Friday, November 20, 2015

Policing for Profit: The Abuse of Civil Asset Forfeiture By Law Enforcement, Giving Them Strong Financial Incentives To Swipe Property Regardless Of Owner's Innocence Or Guilt

From a recent press release issued by the non-profit civil liberties law firm Institute for Justice:
  • Draconian state and federal civil forfeiture laws are fueling an unprecedented rise in property seizures nationwide, according to a new national study—and federal laws are among the nation’s worst. The study provides the most comprehensive examination of civil forfeiture laws and forfeiture statistics yet compiled.

    The federal government’s civil forfeiture scheme scores a D- in the new report, Policing for Profit: The Abuse of Civil Asset Forfeiture, released [] by the Institute for Justice. In addition to meager protections for property and due process rights, federal law gives law enforcement a strong financial incentive to take property regardless of the owner’s guilt or innocence—100 percent of the proceeds.

    Most state laws likewise fail to make the grade: 35 states receive a D+ or worse, demonstrating the poor state of civil forfeiture laws across the country. Only two states receive worse grades than the federal government.

    “Research has shown that the financial incentives baked into civil forfeiture laws influence law enforcement behavior,” said Dick M. Carpenter II, Ph.D., an IJ director of strategic research and one of Policing for Profit’s co-authors. “When laws make taking property relatively easy and lucrative for law enforcement, it should be no surprise to see agencies take advantage.”

    Under civil forfeiture laws, police and prosecutors can seize cash, cars, homes and other property on the mere suspicion that it is connected to criminal activity. No charges or convictions are required. And once property is seized, owners must navigate a confusing, complex and often expensive legal process to try to win it back before it is forfeited. Worst of all, most civil forfeiture laws give law enforcement agencies a powerful incentive to take property: a cut, or even all, of forfeiture proceeds. Such financial incentives, combined with weak protections for property owners, increasingly put people’s property at risk.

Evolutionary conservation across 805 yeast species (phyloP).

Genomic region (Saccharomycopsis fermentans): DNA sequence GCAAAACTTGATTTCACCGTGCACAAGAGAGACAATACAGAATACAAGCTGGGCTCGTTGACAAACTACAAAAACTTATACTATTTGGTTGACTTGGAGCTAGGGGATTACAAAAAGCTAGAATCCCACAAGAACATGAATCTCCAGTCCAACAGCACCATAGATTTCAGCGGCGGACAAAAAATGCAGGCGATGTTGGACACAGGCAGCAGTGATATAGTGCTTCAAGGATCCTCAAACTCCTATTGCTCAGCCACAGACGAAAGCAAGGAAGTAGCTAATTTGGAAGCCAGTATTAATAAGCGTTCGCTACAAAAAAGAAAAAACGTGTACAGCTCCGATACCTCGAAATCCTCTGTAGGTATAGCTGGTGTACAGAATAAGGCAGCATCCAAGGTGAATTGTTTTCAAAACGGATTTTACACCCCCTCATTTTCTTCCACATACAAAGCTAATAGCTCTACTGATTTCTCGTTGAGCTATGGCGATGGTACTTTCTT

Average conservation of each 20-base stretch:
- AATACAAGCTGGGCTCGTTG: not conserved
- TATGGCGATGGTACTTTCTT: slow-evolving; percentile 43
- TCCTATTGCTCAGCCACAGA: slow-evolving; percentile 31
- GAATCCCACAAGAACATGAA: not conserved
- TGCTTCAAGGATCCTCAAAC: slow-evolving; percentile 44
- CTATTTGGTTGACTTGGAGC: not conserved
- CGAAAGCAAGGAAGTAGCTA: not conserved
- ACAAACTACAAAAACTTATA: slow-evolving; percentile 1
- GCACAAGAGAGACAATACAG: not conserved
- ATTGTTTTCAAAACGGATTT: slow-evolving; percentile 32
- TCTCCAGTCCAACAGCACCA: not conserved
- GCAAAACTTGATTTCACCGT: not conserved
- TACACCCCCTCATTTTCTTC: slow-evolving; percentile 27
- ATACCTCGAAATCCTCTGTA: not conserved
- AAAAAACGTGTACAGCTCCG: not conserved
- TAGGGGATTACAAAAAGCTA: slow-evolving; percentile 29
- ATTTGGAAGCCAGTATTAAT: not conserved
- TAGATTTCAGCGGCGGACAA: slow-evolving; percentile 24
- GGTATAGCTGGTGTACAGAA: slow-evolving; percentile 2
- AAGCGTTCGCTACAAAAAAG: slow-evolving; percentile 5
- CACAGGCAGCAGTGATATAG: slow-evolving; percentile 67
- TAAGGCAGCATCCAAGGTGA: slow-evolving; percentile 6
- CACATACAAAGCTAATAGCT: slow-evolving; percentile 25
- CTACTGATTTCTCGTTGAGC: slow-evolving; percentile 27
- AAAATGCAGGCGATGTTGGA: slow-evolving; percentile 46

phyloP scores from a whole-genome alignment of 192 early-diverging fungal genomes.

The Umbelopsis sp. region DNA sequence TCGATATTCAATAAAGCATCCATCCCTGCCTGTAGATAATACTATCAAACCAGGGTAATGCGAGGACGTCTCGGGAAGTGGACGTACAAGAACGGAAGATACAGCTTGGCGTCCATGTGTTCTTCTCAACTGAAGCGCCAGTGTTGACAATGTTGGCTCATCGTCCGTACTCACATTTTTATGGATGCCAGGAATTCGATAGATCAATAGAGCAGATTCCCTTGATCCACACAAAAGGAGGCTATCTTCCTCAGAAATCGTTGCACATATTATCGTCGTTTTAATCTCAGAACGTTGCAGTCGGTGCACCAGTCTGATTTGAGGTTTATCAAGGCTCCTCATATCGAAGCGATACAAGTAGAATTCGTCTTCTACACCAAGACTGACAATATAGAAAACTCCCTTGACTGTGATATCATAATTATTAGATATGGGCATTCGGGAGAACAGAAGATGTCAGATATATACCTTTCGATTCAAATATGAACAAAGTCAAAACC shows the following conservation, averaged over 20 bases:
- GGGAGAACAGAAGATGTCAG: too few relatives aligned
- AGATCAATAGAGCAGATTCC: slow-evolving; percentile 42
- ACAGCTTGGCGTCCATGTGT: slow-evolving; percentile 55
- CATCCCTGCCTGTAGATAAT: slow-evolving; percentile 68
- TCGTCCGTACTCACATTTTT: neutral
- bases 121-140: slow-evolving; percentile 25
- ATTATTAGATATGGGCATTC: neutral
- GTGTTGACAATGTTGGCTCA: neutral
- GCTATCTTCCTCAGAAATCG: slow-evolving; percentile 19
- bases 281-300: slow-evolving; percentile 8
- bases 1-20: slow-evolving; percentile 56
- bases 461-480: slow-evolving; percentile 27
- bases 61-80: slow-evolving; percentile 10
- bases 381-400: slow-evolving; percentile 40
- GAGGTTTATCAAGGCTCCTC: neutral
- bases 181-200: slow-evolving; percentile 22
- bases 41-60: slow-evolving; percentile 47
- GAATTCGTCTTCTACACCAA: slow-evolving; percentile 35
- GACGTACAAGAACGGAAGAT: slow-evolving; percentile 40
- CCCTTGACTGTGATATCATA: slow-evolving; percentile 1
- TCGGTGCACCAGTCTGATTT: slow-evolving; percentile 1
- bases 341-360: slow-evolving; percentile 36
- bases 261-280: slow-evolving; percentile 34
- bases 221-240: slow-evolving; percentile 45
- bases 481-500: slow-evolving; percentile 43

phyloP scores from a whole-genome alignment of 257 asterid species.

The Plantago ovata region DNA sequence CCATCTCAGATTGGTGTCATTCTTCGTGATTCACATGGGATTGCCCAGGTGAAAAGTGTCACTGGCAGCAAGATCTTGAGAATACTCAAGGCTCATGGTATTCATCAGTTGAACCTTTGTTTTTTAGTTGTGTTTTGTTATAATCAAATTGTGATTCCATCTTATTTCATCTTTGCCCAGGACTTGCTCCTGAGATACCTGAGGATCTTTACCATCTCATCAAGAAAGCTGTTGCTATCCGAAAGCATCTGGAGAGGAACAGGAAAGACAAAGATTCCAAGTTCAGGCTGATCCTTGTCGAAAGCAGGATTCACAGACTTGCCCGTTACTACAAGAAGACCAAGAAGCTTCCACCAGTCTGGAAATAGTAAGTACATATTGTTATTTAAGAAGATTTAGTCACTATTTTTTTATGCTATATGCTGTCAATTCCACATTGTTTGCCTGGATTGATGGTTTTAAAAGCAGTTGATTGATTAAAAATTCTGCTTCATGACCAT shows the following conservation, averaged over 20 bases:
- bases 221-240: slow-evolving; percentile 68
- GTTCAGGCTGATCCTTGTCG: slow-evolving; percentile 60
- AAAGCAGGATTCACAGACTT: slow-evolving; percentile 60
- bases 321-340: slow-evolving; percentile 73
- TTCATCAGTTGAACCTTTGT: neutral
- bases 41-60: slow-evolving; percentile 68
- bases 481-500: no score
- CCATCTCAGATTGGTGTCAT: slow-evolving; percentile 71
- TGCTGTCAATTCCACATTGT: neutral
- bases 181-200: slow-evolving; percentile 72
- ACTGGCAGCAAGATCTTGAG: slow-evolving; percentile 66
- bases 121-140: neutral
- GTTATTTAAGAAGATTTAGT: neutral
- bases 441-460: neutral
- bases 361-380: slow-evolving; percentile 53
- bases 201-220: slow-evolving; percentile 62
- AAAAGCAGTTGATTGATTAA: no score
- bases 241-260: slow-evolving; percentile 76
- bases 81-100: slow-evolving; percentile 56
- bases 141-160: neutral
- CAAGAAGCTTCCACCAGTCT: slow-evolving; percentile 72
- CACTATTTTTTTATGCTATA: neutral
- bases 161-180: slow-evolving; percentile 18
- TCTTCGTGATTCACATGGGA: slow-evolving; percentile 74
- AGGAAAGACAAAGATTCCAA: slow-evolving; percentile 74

Nationwide, forfeiture revenue has exploded. Since 2001, annual federal forfeiture revenue has increased from less than $500 million to more than $5 billion in 2014—a tenfold increase in just 14 years. And available data show forfeiture revenue across 14 states more than doubling from 2002 to 2013.

    The study also finds that when police and prosecutors take property, they overwhelmingly prefer civil forfeiture to its criminal counterpart. Civil forfeiture is easier for law enforcement because it does not require a conviction, while criminal forfeiture does. Data obtained by IJ reveal that the Department of Justice took advantage of easier civil procedures in 87 percent of forfeiture cases from 1997 to 2013.

    State and local law enforcement can also take advantage of a controversial federal forfeiture program called equitable sharing, which enables them to circumvent their own states’ laws, which are often less lucrative, and forfeit under federal law instead—getting up to 80 percent of the proceeds back. Policing for Profit finds that DOJ equitable sharing payments to state and local law enforcement nationwide more than tripled between 2000 and 2013, jumping from $198 million to $643 million.
For the entire press release, see TAKEN: New Report Finds Civil Forfeiture Laws Are Fueling Explosive Growth in Property Seizures (Federal Laws Among the Nation’s Worst; Annual Federal Forfeiture Take Grew Tenfold in Just 14 Years).

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